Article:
House Small Business Committee
WASHINGTON – House Committee on Small Business Chairman Steve Chabot (R-OH) released the following statement after the National Labor Relations Board (NLRB) overruled the 2015 Browning-Ferris Industries decision and reinstated the prior joint-employer standard:
“I commend the NLRB for its decision to restore the common sense definition of a joint employer that the Obama Administration reversed. The only way to ensure that this standard remains in place, and that small businesses have certainty that they will remain local and independent, is Congressional action.”
Chairman Chabot is an original cosponsor of H.R. 3441, the Save Local Business Act, to reverse the NLRB’s decision expanding the definition of the joint employer standard, and earlier this year, sent a letter to the House Education and Workforce Committee in support of the bill. H.R. 3441 passed the House on November 8, 2017.
The Committee first held a roundtable in April 2015 on the issue. NLRB then expanded its definition of the joint employer standard in August 2015. In March 2016, the Committee held a hearing titled, “Risky Business: Effects of New Joint Employer Standards for Small Firms” to examine the negative impact of the rule on small businesses.
WASHINGTON – This week, House Committee on Small Business Chairman Steve Chabot (R-OH) sent a letter to David Kautter, Acting Commissioner of the Internal Revenue Service (IRS), requesting more information about the IRS’s recent enforcement of the Affordable Care Act (ACA) employer mandate.
While ACA exempted businesses with 50 or fewer employees from the employer mandate, businesses with 51 or more employees who work 30 or more hours a week were classified as applicable large employers and were made subject to inflation adjusted shared responsibility payments if they had not offered ACA qualified health insurance.
The ACA’s definition of large employers is out of line with the rest of the federal government and the Obama Administration failed to enforce this rule for years.
“While the IRS, like other federal agencies, is obligated to enforce the laws under its jurisdiction, this sudden change has caught and will catch many employers by surprise,” said Chairman Chabot. “After the Obama-era IRS failed to enforce the law for several years, these small businesses are now subject to random and abrupt collection of these payments by the IRS.”
The full letter to the IRS can be read HERE.
The House Committee on Small Business has heard testimony from numerous small business employees and owners about how Obamacare has cost jobs and opportunities in communities across the United States and needs to be repealed and replaced.
WASHINGTON—Today, House Committee on Small Business Chairman Steve Chabot (R-OH) released the following statement after President Trump signed the Fiscal Year 2018 National Defense Authorization Act (NDAA) into law:
“Today is a great day for our nation’s military and our nation’s entrepreneurs and innovators. I applaud the President for signing this overwhelmingly bipartisan bill that not only funds our military, but also is a win for America’s 29 million small businesses.”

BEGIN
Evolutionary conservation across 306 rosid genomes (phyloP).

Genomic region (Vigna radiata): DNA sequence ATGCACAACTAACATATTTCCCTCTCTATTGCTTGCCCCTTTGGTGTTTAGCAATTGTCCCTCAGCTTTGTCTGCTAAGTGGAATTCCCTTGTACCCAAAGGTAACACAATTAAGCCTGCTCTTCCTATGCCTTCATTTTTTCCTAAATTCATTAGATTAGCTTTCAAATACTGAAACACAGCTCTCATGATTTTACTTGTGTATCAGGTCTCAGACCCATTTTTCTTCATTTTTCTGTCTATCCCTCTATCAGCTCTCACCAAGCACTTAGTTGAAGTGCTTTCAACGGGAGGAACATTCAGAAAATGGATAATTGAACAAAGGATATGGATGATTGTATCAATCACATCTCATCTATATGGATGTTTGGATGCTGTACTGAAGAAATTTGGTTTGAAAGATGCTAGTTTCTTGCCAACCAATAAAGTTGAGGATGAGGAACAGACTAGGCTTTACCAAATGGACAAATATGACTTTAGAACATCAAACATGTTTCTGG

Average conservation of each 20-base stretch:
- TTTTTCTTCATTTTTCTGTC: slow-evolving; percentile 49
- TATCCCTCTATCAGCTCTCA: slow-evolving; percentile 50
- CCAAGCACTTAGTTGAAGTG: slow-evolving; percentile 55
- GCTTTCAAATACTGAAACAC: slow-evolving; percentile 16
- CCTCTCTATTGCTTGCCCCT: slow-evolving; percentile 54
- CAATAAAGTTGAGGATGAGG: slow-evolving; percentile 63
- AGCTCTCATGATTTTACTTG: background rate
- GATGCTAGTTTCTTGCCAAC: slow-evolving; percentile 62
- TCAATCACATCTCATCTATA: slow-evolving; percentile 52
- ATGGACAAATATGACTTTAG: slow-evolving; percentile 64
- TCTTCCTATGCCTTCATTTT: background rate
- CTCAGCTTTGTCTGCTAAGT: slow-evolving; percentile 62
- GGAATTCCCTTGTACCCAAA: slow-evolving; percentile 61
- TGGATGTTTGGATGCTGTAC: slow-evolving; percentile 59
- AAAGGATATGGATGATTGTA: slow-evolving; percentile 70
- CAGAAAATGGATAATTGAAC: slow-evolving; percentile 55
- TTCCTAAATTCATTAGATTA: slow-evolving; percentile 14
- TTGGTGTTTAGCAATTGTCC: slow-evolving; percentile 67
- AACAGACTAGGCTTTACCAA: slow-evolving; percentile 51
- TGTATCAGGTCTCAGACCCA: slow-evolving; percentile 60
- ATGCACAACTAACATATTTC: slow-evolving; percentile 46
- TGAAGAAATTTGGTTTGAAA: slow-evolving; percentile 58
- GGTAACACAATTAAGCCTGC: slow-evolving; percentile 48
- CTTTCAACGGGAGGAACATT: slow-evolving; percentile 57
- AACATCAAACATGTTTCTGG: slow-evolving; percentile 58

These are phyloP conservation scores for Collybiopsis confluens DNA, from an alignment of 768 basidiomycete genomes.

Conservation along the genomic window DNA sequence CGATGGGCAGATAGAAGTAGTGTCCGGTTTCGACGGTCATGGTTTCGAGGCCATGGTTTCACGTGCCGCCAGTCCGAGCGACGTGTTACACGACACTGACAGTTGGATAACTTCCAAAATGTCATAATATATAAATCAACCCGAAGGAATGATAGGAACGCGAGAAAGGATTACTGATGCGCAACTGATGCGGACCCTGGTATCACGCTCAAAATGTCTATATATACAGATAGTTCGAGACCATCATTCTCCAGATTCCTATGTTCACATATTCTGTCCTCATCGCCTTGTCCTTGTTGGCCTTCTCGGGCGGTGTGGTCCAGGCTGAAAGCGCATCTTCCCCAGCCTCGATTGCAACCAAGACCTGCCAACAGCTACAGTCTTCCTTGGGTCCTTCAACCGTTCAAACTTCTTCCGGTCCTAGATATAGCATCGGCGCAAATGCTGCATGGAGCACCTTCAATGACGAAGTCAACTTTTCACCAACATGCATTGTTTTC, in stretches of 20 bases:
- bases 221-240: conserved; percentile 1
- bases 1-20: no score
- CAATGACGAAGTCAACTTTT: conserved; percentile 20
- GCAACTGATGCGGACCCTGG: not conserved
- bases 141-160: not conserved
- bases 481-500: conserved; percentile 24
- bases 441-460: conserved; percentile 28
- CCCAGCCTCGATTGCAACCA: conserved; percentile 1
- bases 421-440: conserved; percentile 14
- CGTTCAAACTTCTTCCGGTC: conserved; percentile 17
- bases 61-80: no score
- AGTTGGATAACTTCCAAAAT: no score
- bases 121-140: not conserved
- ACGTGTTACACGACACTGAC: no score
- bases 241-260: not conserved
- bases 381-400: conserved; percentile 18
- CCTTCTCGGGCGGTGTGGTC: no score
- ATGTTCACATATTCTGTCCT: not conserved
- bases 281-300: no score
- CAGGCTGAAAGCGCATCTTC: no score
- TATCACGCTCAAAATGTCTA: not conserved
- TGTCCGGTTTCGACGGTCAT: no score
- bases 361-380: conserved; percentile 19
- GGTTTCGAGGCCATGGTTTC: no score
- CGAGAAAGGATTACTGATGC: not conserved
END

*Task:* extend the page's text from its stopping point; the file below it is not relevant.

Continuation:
Some small business-friendly provisions signed into law include:
- H.R. 1773, the Clarity for America’s Small Contractors Act of 2017, sponsored by Chairman Steve Chabot (R-OH), co-sponsored by Ranking Member Nydia Velázquez (D-NY)
- H.R. 3294, the HUBZone Unification and Business Stability Act of 2017, sponsored by Ranking Member Nydia Velázquez (D-NY) and Chairman Steve Chabot (R-OH)
- H.R. 1597, the Commercial Market Representatives Clarification Act of 2017, sponsored by Rep. Dave Brat (R-VA), co-sponsored by Rep. Steve Knight (R-CA) and Rep. Stephanie Murphy (D-FL); and
- H.R. 1693, the Improving Contract Procurement for Small Businesses through More Accurate Reporting Act of 2017, sponsored by Rep. Yvette Clarke (D-NY), co-sponsored by Rep. Brian Fitzpatrick (R-PA)
Note: Chairman Chabot, upon the passage of the NDAA conference report, said, “Small businesses play a vital and indispensable role in providing for the common defense, and I thank both Chambers for recognizing their contribution to the safety of our homeland.”
The Committee on Small Business Subcommittee on Agriculture, Energy, and Trade will meet for a field hearing titled, “Bridging the Entrepreneurial Gap: Addressing Barriers to Small Business Formation and Growth.” The hearing is scheduled to begin at 9:30 A.M. on Monday, December 11, 2017 in Room 209 of the Village of Deerfield Hall, 850 Waukegan Road, Deerfield, IL.This hearing will examine federal regulations that inhibit entrepreneurs and provide Subcommittee Members an opportunity to learn about the current barriers to entrepreneurship. It will also examine potential solutions to these challenges and methods utilized by entrepreneurs to achieve prosperity, such as capitalizing on emerging industries and fostering innovation.
1. Hearing Notice
2. Witness List
Mr. Steven Whittington
Founder and Chief Executive Officer
LifeWorking Enterprise, LLC
Lake Forest, IL
Ms. Meg Barnhart
Founder and Co-Creator
The Zen of Slow Cooking
Lake Forest, IL
Mr. David Borris
Hel’s Kitchen Catering
Ms. Cheryl Besenjak
Grow Well Farms, LLC
Hoffman Estates, IL
WASHINGTON – This week, House Committee on Small Business Chairman Steve Chabot (R-OH) wrote an op-ed with House Judiciary Chairman Bob Goodlatte (R-VA), Senate Small Business Chairman Jim Risch (R-ID) and Senator James Lankford (R-OK) for The Hill on how Congress should do more when considering how regulations affect small businesses: